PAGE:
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Are Tornadoes Getting Worse? "Historic" 2024 Tornado Season Explained

The timing and location of tornadoes are changing. The Greenfield, Iowa outbreak is a tragic, recent example.

By Cassidy Ward
Bill Harding (Bill Paxton) looks at a tornado in the movie twister

At certain times of year and in certain parts of the world, tornadoes sprout up by the hundreds. For decades, scientists have attempted to tie a lasso around the wind and better understand what triggers the annual weather systems that carve a path of destruction across tornado alley. Our fascination with extreme weather systems extends even outside of the laboratory and onto the big screen.

In 1996, director Jan de Bont delivered the blockbuster storm chaser movie Twister, a contender for the best disaster flick of all time. This summer, moviegoers will return to a fictional version of tornado alley in Twisters. In the meantime, a version of the movie is playing out in real life as tornado season 2024 continues.

What is Tornado Alley?

Bill Paxton and Helen Hunt run from a tornado in Twister (1996)

Tornadoes can happen in regions scattered throughout the world, but they are most common in central North America, where the geography is perfect for creating perfect tornado conditions. Hot, wet winds from the Pacific Ocean crest over the Rocky Mountains, cooling along the way. When they drop back down on the eastern side of the mountain range, they meet up with winds from the Gulf of Mexico. Sometimes, when those two oceanic weather systems come together over the middle of North America, they team up to create twisters.

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The region where tornadoes most frequently pop up has become commonly known as tornado alley, but it doesn’t refer to any specific place. In the past, tornadoes have largely been concentrated over parts of Texas and Oklahoma, but the region has shifted over time. Today, they happen over a wider stretch of land including parts of Missouri, Arkansas, Tennessee, Kentucky, Mississippi, Alabama, and other nearby states. Tornadoes have even cropped up in parts of Wyoming, Colorado, and Utah.

When is Tornado Season?

Tornadoes are caused by weather systems which are more common during certain parts of the year. Typically, those warm, moist winds from the Pacific and the Gulf start meeting up in the spring and summer, generating an average of 1,200 tornadoes across the United States every year. However, it’s worth noting that our ability to detect and track tornadoes has improved over time, and we only have reliable data going back to about 1950. Prior to that, the frequency and intensity of tornadoes is less clear.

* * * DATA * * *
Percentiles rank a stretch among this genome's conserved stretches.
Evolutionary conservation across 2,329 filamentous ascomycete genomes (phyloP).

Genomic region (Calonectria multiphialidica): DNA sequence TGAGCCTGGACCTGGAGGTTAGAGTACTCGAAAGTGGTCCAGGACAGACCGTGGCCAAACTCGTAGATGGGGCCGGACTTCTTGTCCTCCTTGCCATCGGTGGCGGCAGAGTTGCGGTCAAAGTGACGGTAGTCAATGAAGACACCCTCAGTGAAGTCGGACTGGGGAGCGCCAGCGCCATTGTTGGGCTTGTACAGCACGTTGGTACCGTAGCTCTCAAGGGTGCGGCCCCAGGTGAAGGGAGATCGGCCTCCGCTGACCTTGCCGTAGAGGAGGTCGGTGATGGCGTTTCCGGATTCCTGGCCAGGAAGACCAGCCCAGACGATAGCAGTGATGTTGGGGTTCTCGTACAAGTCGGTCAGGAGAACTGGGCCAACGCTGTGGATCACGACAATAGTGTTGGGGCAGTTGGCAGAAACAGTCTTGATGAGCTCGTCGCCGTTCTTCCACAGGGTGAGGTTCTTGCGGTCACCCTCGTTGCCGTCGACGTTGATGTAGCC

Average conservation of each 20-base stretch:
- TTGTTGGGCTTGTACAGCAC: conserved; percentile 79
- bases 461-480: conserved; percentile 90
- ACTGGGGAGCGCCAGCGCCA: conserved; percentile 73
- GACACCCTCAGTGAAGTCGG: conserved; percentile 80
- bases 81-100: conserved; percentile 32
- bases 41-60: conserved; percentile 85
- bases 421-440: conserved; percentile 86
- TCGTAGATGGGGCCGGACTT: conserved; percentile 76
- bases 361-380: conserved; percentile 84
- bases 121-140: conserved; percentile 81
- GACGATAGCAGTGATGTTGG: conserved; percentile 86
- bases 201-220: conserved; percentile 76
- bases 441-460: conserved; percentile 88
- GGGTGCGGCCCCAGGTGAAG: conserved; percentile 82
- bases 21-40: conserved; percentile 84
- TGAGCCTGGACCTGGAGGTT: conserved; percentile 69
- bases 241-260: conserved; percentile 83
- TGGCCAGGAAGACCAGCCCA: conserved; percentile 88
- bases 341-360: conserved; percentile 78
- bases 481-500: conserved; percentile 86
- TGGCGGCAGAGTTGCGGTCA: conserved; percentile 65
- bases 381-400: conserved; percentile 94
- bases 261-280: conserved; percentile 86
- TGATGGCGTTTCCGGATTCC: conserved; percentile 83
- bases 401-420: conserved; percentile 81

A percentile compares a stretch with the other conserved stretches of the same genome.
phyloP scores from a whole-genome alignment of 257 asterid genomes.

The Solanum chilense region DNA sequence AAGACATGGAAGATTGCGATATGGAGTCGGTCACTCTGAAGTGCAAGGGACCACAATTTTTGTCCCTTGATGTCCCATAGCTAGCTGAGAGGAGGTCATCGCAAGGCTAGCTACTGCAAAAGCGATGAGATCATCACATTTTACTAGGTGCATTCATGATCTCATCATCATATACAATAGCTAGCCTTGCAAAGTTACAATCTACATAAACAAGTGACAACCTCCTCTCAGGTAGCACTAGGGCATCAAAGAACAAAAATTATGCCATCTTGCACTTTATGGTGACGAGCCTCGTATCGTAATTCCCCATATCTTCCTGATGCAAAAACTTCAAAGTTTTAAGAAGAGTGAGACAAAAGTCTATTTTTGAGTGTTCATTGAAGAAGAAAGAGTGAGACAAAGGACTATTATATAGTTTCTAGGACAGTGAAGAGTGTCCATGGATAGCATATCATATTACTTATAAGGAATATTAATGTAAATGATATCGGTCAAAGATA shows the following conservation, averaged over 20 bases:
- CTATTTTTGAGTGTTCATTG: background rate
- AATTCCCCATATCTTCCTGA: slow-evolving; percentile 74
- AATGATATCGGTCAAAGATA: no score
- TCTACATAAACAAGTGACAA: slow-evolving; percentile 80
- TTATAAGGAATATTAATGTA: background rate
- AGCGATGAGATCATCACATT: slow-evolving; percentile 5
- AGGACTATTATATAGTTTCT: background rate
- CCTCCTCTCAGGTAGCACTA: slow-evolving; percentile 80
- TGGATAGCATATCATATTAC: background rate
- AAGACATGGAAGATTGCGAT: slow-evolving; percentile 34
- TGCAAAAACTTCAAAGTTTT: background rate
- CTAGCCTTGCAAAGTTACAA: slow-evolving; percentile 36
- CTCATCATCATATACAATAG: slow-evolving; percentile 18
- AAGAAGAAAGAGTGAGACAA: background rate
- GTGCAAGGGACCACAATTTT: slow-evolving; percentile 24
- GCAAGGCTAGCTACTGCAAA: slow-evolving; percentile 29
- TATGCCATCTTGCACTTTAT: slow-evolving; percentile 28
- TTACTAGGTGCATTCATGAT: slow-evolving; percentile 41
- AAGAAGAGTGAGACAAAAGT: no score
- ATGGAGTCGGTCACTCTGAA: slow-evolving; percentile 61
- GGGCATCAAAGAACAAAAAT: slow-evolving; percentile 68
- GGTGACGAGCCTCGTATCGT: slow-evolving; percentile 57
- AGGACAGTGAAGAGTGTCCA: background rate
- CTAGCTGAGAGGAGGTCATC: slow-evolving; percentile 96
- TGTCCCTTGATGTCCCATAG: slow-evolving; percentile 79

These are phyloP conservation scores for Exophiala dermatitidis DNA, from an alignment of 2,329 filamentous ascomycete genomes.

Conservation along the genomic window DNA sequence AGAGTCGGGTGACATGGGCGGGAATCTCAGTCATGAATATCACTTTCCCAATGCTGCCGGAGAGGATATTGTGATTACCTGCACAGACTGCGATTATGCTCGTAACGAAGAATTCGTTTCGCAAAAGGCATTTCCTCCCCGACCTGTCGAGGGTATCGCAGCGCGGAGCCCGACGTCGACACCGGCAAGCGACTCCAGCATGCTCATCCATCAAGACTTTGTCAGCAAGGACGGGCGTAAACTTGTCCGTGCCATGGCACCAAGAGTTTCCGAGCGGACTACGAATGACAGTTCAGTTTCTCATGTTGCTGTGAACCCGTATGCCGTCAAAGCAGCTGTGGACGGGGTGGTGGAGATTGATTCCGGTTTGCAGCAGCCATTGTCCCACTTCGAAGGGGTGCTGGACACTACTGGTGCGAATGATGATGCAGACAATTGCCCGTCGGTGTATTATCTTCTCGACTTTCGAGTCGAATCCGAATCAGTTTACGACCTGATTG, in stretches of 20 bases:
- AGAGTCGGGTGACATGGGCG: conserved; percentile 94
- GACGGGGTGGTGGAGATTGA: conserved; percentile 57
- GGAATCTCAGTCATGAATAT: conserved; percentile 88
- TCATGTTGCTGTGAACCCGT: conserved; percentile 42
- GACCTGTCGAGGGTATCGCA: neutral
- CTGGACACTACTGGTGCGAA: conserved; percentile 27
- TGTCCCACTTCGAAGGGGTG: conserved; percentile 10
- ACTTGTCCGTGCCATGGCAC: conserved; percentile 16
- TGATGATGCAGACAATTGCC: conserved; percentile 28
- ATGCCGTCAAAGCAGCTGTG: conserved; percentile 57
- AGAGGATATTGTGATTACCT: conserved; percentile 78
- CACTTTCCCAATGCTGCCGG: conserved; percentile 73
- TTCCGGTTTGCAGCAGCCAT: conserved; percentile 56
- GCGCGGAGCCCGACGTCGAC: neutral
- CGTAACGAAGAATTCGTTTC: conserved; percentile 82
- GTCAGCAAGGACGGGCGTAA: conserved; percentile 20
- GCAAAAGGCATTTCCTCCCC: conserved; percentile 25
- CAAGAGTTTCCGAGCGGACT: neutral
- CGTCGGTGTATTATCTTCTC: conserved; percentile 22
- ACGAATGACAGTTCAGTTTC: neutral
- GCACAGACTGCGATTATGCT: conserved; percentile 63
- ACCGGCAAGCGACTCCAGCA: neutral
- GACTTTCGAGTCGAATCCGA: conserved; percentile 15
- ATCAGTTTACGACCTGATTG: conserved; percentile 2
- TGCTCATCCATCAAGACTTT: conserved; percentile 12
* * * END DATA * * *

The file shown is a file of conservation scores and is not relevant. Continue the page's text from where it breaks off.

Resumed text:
While you’ll continue to hear references to tornado alley on the news and in the headlines, in actuality the region of highest risk shifts throughout the year. During the cooler spring months, tornadoes are most common in the southeast. Peak activity will move into the southern and central Plains states in May and June before shifting into the Northern Plains states and Midwest during the summer. While tornadoes can happen at any time of year, they are most common from March to July, each year.

Are Tornadoes Getting Worse?

The data suggests that individual storms and tornado outbreaks are getting a little stronger and a little more frequent. In 2023, there were 1,423 reported twisters, roughly 18 percent higher than average. In 2024, we’re on track to land somewhere between 1,250 and 1,375, trending toward another higher-than-average year.

However, there is likely some noise in the numbers. We’ve gotten a lot better at detecting and tracking tornado activity, thanks in no small part to smartphones and the internet. Some of the uptick in numbers can be explained by small, weak tornadoes which might not have been captured in years past. That said, some of the increase is certainly real.

In April 2024, there were 300 recorded tornadoes, making it the second most active April on record, according to preliminary data from the NWS Storm Prediction Center. High activity has continued into May 2024, marking what appears to be the beginnings of a historically bad tornado season. At the time of writing, search and rescue efforts continue following a destructive tornado in Greenfield, Iowa.

As climate change raises the average global temperature, the number of days with tornado forming conditions is likely to increase. And if there are more opportunities for tornadoes to sprout up, we can expect to see more of them. We’re all about seeing more tornadoes, we just prefer to see them on the big screen.

Catch Twisters, starring Daisy Edgar-Jones, Glen Powell, and Anthony Ramos, in theaters July 19, 2024.

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